Poet, author, musician, soldier—Sidney Lanier was one of the south’s most prolific minstrels. Lanier only spent his twilight years in North Carolina but his service in the Civil War, combined with his accomplishments in literature and education, has ensured his legacy as a Son of the South.
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Sidney Clopton Lanier (1842-1881) was born in Macon, Georgia, to Robert and Mary Jane Lanier on February 3, 1842. His father a successful lawyer, Lanier grew to adolescence in an environment where an appreciation for the fine arts was cultivated. He graduated from Oglethorpe University in 1860, and the following year enlisted with his brother Clifford in Company C, 2nd Battalion Georgia Infantry. In early 1862 his unit was assigned duty in the Wilmington area and helped construct Fort French and Fort Fisher. While there he wrote some of his earliest poetry including “The Tournament” which was later published with much acclaim. An accomplished musician, Lanier and his brother Clifford are recorded in several contemporary accounts as having played a number of recitals in the Southport area entertaining the local populace.
Two years later, having transferred to the Confederate Signal Corps, Lanier was assigned as a signal officer aboard the fleet of blockade runners that operated out of the lower Cape Fear River, coordinating their maneuvers with signal operators stationed at nearby Fort Fisher. On November 2, 1864, while running the blockade onboard the vessel Lucy, Lanier was captured just off of Fort Fisher by the Union Navy. While Lanier found his subsequent confinement in Point Lookout in Maryland deplorable, he had time enough to translate several literary works and reflect on his wartime experiences. His first and only novel, Tiger-Lilies (1867), was based in part on his service in North Carolina during the Civil War.
After the war, Lanier found little success in his professional pursuits. Having contracted an illness upon returning to Macon after his release in early 1865, he struggled through intermittent bouts of disease and a constant lack of interest in law, for which he was formally trained. His marriage to Mary Day in December of 1867, albeit a blissful one, brought added the responsibilities of supporting a family. Finally, knowing that illness would claim his life sooner rather than later, Lanier chose to blindly follow his musings. In his remaining years, Lanier became an accomplished flutist, serving in the Peabody Symphony and Baltimore Orchestra, and lectured in English literature at The Johns Hopkins University. All the while, he published several books and poems. In 1881 he moved to Asheville, North Carolina, moving again to Lyon in Polk County soon thereafter. It was in Lynn where he wrote his last poems, and succumbed to his illness on September 7, 1881.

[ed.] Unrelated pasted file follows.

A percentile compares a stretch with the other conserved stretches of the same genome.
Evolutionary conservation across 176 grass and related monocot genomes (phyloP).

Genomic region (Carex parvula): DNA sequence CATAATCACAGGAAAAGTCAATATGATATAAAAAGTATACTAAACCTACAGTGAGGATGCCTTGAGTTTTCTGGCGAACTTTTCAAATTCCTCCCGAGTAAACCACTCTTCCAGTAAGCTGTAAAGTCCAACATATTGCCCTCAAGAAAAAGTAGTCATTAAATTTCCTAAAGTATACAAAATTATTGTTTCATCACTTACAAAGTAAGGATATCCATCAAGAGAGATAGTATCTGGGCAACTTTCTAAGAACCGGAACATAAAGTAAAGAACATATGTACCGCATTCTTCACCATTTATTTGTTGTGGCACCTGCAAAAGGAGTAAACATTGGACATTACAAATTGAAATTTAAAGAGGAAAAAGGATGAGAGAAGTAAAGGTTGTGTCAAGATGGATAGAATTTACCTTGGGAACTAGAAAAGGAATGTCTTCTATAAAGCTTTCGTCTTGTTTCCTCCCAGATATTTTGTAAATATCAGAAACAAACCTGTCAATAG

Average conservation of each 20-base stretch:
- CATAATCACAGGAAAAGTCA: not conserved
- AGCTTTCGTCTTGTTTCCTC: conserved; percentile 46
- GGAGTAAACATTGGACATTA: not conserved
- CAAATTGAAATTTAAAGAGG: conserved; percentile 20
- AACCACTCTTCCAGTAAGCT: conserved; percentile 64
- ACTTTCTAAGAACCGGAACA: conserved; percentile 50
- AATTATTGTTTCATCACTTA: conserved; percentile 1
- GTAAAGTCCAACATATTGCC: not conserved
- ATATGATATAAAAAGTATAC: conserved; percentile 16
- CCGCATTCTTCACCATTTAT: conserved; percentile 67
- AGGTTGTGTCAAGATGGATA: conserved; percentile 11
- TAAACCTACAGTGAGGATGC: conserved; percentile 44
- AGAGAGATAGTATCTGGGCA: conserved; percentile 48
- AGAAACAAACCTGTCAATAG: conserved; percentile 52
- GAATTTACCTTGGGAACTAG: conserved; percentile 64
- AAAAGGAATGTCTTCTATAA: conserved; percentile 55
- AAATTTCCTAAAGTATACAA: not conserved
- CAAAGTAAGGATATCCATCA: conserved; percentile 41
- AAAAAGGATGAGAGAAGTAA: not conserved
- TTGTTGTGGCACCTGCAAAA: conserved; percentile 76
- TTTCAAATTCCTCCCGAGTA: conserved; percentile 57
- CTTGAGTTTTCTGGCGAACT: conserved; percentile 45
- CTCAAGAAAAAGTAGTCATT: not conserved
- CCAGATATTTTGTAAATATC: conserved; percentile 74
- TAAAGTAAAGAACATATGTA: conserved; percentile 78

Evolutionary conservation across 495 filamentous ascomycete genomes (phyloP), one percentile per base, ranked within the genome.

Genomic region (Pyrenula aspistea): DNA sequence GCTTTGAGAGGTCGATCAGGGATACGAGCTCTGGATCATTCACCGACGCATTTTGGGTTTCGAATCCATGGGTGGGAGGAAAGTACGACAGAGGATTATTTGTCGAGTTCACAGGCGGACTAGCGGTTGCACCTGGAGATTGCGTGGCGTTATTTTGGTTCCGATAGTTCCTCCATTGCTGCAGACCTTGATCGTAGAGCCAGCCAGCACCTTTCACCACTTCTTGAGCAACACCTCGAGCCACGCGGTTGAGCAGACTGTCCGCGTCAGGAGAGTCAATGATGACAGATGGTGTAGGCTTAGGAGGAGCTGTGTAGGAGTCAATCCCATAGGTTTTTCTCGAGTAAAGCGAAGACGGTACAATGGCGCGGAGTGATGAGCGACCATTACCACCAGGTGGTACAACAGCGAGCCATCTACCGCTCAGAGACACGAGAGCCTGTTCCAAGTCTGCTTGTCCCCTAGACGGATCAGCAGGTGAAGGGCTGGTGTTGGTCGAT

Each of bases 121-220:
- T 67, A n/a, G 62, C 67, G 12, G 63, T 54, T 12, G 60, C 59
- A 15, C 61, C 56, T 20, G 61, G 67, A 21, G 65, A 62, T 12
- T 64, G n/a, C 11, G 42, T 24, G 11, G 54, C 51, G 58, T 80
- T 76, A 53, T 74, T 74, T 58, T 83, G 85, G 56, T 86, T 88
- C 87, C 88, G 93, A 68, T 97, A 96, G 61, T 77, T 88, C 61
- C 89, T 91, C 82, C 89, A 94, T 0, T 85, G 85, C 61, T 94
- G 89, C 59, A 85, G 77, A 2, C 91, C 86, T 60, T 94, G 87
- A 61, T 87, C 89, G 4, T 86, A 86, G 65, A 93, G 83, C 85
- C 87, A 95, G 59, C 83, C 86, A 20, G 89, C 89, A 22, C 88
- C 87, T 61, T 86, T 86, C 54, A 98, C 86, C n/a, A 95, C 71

While he pursued many interests, Lanier was foremost a poet, and the works for which he is best remembered deal with nature. “The Marshes of Glynn” and “Sunrise” were inspired by memories of his native Georgia. The house he occupied in Lynn still stands, along with a library that bears his name in nearby Tryon. Lanier was immortalized in stone within the Duke Chapel in Durham, as one of the three “Great Men of the South”. His friend George Westfeldt, to whom Lanier dedicated the poem “Sunrise,” is buried at Calvary Episcopal Church in Fletcher.
Dumas Malone, ed., Dictionary of American Biography, X, 601-5 (1946)—sketch by Edwin Mims
William S. Powell, ed., Dictionary of North Carolina Biography, IV, 18 (1991)—sketch by William S. Powell
J.F. Newber, Jr., An Imperfect Sketch to the Various Tributes to Sidney Lanier in North Carolina (2003)
Susan Copeland Henry, “Sidney Lanier” in The New Georgia Encyclopedia, online at: http://www.georgiaencyclopedia.com/nge/Article.jsp?id=h-533